“A teenage boy (newcomer Liam Walpole) is torn between loyalty to his family and a restless dissatisfaction with his rural roots in The Goob, a British drama that’s rich in atmosphere but dramatically undernourished and stippled with cliché,” finds Leslie Felperin in the Hollywood Reporter. “A feature debut for writer-director Guy Myhill, who’s made documentaries and shorts in Norfolk where the film is set, the film’s strong suit is its insider’s feel for the landscape and working-class milieu depicted. However, Myhill’s script picks up plot strands and characters and then casually discards them in a way that’s probably meant to be arty and oblique but often comes across as inattentive.”
The Goob, premiering at Venice Days, “ostensibly borrows heavily from the Andrea Arnold school of contemporary working class miserablism,” notes Adam Woodward at Little White Lies. “Stylistically and tonally, however, it blends the codeine reverie of Harmony Korine’s Gummo with the cold-shower realism of early Ken Loach, although perhaps the film it best evokes is Shane Meadows‘s A Room for Romeo Brass. This is a tremendously assured portrait of an underprivileged if sporadically joy-filled childhood.”
“Heavy on incident but light on overarching direction, The Goob never escapes the sense that Myhill has rolled a number of viable first-film ideas into one,” writes Guy Lodge for Variety.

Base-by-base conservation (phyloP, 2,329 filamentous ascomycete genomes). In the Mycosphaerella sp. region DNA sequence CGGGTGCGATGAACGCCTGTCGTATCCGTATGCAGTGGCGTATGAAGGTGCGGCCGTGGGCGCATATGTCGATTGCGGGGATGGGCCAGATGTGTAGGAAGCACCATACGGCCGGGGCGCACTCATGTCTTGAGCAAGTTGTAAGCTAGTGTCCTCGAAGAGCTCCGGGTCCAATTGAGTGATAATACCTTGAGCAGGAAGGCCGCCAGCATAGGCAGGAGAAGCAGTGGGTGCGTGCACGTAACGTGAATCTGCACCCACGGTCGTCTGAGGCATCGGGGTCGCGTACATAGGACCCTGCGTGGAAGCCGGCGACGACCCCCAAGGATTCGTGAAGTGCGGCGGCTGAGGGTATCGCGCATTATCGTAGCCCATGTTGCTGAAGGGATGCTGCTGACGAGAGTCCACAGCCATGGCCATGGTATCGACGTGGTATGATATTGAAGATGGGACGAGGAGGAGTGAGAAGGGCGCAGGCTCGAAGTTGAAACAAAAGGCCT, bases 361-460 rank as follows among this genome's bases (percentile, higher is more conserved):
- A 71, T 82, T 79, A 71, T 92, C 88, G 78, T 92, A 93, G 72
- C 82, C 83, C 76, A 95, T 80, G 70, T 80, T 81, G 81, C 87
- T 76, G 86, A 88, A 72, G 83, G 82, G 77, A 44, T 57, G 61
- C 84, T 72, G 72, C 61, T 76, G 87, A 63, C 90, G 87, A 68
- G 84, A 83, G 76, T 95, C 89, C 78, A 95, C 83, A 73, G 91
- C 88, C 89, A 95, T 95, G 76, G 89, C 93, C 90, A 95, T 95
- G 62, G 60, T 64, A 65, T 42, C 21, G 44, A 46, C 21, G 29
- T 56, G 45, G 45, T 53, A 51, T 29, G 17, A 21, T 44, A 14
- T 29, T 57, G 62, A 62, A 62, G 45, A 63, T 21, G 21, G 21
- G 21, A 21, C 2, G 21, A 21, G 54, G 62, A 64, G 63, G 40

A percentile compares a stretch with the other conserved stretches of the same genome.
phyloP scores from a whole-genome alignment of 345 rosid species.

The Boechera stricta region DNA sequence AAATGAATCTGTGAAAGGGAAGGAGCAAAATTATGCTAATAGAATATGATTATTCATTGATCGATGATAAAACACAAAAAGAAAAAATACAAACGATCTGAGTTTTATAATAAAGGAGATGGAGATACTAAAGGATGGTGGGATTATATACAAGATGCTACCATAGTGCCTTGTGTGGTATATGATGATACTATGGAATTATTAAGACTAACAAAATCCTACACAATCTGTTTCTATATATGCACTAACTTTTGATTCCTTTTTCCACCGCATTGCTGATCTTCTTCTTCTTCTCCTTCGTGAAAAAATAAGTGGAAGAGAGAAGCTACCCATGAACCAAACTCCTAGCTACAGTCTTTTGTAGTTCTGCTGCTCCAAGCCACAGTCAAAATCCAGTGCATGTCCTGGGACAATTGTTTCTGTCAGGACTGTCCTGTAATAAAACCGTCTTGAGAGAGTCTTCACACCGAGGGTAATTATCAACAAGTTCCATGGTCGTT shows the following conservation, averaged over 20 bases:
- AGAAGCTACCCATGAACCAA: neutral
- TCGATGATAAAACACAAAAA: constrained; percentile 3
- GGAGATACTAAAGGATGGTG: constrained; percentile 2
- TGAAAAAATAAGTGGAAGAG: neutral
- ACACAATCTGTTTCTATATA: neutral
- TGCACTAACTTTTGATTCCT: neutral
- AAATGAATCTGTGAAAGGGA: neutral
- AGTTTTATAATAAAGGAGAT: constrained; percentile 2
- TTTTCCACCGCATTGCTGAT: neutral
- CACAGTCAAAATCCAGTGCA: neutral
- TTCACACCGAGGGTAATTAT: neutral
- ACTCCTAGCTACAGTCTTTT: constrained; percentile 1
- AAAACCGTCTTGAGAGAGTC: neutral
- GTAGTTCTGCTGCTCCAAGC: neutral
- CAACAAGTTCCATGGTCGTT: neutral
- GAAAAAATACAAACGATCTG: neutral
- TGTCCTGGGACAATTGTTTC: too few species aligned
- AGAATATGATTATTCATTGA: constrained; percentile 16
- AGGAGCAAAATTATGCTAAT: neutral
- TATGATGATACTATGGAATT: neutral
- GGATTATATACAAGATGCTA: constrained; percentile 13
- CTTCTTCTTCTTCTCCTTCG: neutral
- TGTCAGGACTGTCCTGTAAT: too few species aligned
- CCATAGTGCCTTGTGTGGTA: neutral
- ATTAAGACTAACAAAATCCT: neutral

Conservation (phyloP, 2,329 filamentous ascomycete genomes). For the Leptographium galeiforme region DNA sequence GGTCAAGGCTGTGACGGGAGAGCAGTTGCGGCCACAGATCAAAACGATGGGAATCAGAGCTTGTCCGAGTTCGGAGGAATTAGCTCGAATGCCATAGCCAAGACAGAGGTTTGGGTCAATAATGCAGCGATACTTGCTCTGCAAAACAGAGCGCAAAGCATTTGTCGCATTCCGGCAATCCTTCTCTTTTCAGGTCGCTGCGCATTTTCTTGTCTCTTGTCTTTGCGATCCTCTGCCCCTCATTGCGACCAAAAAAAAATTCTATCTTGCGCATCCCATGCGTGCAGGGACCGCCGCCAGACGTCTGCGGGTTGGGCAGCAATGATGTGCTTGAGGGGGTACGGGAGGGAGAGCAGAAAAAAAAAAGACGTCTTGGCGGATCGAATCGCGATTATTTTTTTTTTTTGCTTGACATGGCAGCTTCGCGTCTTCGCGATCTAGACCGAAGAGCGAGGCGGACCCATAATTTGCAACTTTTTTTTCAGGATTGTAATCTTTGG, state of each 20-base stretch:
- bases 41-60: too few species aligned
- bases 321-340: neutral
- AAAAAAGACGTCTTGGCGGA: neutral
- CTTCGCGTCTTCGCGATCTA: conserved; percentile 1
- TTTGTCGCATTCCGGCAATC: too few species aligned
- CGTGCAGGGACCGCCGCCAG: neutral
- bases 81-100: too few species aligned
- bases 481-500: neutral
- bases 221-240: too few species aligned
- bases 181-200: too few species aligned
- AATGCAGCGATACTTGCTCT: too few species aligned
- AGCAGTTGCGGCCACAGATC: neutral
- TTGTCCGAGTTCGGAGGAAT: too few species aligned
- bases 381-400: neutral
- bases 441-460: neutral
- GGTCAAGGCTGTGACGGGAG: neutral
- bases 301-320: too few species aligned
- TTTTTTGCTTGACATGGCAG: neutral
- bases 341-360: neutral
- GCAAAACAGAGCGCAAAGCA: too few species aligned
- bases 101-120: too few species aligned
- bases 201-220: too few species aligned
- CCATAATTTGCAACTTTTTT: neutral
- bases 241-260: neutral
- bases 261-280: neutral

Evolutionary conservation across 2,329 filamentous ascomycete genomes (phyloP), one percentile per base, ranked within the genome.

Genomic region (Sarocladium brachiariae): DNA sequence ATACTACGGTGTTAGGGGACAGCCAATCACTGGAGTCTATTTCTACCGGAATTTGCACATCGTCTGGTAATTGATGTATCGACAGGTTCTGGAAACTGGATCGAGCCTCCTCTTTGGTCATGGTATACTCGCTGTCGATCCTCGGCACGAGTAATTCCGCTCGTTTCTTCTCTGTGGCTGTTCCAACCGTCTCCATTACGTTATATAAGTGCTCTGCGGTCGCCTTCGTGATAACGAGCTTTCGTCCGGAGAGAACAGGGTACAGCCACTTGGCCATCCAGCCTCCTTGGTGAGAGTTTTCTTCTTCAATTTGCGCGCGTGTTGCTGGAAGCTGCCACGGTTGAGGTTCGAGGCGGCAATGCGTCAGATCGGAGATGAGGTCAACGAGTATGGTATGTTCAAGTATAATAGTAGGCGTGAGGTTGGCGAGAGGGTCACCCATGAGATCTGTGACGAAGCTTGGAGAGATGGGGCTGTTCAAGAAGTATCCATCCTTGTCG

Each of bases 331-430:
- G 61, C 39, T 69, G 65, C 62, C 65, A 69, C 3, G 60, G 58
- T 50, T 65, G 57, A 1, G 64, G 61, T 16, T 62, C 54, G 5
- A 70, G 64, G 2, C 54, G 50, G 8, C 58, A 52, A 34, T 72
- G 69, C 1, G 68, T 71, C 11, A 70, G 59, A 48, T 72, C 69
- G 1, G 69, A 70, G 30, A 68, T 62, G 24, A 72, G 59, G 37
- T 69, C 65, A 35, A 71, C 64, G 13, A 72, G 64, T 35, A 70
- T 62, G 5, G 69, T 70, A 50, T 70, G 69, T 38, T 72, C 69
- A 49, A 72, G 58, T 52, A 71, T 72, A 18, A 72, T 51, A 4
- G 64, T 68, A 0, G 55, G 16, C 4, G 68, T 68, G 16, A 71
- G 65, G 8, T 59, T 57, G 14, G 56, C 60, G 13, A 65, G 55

Catherine Bray for HitFix: “The specific setting is different, but between Tom Harper’s The Scouting Book for Boys, Paul Wright’s For Those in Peril, Lisle Turner’s Here & Now, Joe Stephenson’s Chicken et al, the last five years in the UK film scene have seen quite a lot of focus on young male rural weirdoes at odds with the local community…. Nevertheless, The Goob is a stylish effort…, and frankly, any film that provides a reason for Sean Harris do his scrawny wrong ‘un thing on the big screen is a film worth making.”
Screen‘s Mark Adams: “The hot and heady backdrop helps give the film a dramatic edge, and while the story is rather familiar, the locations are more than memorable.”
Updates, 8/31: “There’s nothing new about portraying hopeless and repressed provincial youth or the open hostility between a son and his mother’s new boyfriend on screen,” writes Vittoria Scarpa at Cineuropa. “Nevertheless, Guy Myhill’s movie succeeds in creating unexpected tension and suspense.”
From the Guardian‘s Peter Bradshaw: “You may wonder where the film is leading us—except to the inevitable flourish of violence—but perhaps directionlessness is the point. Actually no one here is capable of imagining a different future for themselves, or indeed, seriously questioning the present. There are moments of unoriginality and deja-vu in some of the visual language here, but The Goob is an arresting and confident debut.”